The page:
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Sign Company Owner Can’t Unplug from Work

Weigh in on his quandary in “The Case of the Vacation Trepidation.”




WE HAD AN UNOFFICIAL pool going in the office and shop for how long it would take for Bill, our boss and owner of Norbert’s Signs in Florissant, MO, to check in with us from his vacation. And even though more than half of the guesses were less than four hours, no one had the actual time: 25 minutes. Bill and his wife Cathy weren’t even on the highway yet when Bill called about the Wedgewood wall sign project. We could hear Cathy telling him to leave us alone and watch the road.

I was sitting at the last light before 270 and I remembered something from the site survey that I just needed to double check… so, yeah, I called the office. Cathy is telling me to watch the road and we’re sitting at a red light! I mean, Norbert’s is my sign company and I’ve never been away for more than three days. This 10-day trip to the beach in North Carolina that we’ve just started will be longer by an entire week! I know, I know I’ve got to get away and let go — a proverbial bus, right? — but it ain’t easy.


Real Deal scenarios are inspired by true stories, but are changed to sharpen the dilemmas involved and should not be confused with real people or places. Responses are peer-sourced opinions and are NOT a substitute for professional legal advice. Please contact your attorney if you any questions about an employee or customer situation in your own business.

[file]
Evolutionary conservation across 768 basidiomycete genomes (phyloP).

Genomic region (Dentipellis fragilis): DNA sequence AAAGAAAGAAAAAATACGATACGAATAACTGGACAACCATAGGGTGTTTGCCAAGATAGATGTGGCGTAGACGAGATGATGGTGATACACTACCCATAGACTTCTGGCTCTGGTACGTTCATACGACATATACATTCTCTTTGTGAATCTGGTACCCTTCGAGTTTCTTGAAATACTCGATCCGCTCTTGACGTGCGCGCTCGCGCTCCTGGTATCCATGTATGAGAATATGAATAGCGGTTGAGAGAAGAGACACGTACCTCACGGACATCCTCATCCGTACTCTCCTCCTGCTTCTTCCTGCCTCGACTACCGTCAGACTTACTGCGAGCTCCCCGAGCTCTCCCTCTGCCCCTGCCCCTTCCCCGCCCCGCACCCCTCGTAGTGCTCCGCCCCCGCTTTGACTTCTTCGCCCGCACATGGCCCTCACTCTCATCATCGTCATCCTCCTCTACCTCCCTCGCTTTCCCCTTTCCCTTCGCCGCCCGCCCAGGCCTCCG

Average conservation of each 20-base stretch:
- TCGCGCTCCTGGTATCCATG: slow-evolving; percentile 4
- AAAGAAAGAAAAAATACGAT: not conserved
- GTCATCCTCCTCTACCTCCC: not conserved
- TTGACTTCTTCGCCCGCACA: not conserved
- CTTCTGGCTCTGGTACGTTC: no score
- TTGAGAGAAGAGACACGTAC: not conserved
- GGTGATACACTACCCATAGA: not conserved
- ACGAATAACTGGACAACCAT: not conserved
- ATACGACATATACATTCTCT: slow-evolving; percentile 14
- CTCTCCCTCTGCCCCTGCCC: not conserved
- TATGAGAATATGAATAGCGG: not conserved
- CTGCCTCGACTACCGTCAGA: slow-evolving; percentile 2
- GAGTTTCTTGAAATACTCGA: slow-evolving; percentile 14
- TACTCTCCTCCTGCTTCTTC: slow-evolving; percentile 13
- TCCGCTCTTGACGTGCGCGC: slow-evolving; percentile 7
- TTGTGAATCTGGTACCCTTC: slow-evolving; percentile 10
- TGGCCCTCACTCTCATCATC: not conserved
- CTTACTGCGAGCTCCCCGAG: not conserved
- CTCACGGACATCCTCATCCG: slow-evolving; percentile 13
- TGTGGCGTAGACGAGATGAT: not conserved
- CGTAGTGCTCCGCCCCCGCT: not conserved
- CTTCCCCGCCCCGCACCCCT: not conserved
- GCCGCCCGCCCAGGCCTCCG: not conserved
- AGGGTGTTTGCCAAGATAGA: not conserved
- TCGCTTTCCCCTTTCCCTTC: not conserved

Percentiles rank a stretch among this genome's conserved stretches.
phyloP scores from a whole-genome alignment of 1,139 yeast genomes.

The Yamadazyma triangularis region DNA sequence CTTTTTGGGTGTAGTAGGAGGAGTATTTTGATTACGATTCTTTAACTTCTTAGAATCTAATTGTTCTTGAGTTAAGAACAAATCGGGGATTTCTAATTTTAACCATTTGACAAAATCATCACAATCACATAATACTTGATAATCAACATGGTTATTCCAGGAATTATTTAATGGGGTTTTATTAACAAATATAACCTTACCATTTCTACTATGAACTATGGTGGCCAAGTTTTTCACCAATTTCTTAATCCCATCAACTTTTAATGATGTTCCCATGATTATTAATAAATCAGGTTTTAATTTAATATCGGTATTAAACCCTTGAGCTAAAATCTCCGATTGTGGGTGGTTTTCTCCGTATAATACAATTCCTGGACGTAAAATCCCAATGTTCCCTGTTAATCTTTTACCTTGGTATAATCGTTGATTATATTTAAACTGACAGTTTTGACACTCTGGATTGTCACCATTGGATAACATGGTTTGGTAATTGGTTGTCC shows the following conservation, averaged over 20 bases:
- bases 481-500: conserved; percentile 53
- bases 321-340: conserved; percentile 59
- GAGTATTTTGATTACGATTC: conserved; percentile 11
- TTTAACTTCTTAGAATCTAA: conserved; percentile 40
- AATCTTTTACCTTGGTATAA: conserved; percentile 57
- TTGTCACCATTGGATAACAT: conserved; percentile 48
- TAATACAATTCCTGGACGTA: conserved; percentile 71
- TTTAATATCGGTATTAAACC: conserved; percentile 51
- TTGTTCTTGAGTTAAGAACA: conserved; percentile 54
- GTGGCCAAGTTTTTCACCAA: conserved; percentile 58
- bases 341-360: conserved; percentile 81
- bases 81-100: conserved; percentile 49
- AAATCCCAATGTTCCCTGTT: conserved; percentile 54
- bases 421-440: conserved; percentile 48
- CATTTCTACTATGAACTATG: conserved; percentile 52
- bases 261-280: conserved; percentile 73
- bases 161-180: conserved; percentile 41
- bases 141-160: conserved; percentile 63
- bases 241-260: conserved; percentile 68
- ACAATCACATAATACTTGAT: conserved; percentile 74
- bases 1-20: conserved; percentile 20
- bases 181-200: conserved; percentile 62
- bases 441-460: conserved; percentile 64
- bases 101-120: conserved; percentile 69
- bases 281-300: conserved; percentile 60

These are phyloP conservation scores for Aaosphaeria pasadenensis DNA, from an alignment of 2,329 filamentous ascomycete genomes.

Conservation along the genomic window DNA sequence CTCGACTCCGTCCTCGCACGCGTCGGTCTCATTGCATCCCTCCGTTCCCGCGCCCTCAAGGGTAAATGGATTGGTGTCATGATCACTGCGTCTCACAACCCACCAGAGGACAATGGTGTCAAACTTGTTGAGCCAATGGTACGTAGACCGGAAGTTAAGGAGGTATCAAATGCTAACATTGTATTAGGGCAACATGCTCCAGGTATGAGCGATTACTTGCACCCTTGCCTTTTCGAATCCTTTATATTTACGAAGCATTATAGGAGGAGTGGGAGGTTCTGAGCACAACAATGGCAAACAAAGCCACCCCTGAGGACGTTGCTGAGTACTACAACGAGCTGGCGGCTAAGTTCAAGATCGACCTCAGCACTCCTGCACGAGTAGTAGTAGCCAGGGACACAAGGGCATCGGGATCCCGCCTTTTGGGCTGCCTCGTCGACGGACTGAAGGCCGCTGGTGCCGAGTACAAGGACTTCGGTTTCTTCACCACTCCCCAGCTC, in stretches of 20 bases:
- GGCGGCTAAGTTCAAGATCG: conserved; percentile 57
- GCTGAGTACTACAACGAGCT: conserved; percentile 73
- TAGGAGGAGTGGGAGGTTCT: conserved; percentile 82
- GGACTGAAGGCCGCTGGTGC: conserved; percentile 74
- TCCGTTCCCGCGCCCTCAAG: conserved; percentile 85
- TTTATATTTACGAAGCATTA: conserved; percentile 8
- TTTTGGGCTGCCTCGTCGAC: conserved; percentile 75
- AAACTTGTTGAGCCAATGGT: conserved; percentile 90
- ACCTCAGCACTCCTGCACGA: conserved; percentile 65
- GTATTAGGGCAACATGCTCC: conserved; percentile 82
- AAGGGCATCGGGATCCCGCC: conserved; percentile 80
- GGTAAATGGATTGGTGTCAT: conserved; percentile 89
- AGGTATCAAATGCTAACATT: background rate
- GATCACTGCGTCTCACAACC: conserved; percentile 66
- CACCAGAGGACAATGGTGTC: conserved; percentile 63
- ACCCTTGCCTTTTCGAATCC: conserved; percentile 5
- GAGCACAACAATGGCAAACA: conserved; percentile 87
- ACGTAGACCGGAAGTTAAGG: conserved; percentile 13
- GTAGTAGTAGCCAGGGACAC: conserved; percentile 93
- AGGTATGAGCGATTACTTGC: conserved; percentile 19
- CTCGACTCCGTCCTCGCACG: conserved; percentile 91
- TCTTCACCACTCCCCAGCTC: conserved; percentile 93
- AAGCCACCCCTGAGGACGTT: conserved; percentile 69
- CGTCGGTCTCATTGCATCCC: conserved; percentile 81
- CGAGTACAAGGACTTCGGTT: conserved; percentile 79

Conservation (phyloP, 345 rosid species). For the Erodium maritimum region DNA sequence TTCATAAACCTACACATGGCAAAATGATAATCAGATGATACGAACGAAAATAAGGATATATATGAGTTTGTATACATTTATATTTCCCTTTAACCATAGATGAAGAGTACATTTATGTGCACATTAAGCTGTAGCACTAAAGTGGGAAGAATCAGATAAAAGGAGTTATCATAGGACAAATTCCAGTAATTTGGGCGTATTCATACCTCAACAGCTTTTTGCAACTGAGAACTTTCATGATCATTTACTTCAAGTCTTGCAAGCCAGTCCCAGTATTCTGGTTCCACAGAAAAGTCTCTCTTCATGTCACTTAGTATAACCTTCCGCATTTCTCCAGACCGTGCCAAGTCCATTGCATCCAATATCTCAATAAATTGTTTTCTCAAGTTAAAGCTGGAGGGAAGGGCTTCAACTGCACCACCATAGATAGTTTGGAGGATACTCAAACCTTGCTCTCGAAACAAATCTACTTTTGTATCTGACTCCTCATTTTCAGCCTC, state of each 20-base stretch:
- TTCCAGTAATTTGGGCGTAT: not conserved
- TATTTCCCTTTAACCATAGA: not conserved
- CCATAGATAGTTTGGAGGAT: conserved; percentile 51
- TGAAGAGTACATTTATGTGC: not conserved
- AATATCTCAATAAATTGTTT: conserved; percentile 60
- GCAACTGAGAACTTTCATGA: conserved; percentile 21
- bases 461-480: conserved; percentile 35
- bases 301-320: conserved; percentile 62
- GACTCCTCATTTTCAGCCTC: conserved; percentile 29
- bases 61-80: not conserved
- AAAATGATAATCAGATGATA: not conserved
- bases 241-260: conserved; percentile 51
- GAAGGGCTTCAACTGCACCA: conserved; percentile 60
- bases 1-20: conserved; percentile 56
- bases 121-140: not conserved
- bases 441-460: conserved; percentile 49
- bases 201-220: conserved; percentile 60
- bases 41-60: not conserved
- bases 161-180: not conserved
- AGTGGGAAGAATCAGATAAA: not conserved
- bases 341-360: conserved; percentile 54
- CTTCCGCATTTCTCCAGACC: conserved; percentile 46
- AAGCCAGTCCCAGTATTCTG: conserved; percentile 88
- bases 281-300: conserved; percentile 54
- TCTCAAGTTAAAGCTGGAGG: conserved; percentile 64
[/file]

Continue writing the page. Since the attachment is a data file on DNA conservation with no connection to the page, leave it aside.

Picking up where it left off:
Created by ROLF L’MAO, Signs of the Times’ mascot. Email him at

Illustrations by Karina Marga Cuizon

We don’t know whether to be worried for the guy — he’s never been away this long before, not even close — or whether to be a little offended. We know Bill would never mean it that way, but still, a little offended, a little bit. And it’s so surprising because he’s personally shown us and then observed us doing everything we’d need to cover for him while he’s gone. He can be a little nervous at times when he’s out of his element. You know, like now. He’s probably on 70 East now, ready to cruise for hundreds of miles.

Cathy has her headphones on, listening to her audiobook. I’m driving through a dead zone of radio so of course, alone with my thoughts they go right to the shop. Not because I don’t think I have the greatest employees in the world; I do. I know it’s me and I’ve always been a worrier. I like to verify. I only stopped printing out online order verifications and bill payments a couple of years ago. It’s all part of why I need this vacation, my wife says.

To his credit, after that first call a good three hours passed and we were wondering if Bill was finally cutting loose and belting out Elton John songs with Cathy, or if he was just driving through a part of the country where he lost his cell signal. We would have been able to report, happily, that no crises had erupted, nay, no fires in the shop nor floods in the bathrooms, no casualties to report, sir! Oh, and Rose had remembered the same detail from the site survey, by the way. Hey, we got this!

In another hour, when I switch driving with Cathy, I’ll be able to check email — even though I have an “out of office” set… but if I do, Cathy will get after me again. And rightly so. I’ve just got to get those thoughts out of my head. Easier said than done, believe you me. I’ve just got to be strong. I know I’m gonna think about my email. I just can’t check it. I can’t. I won’t.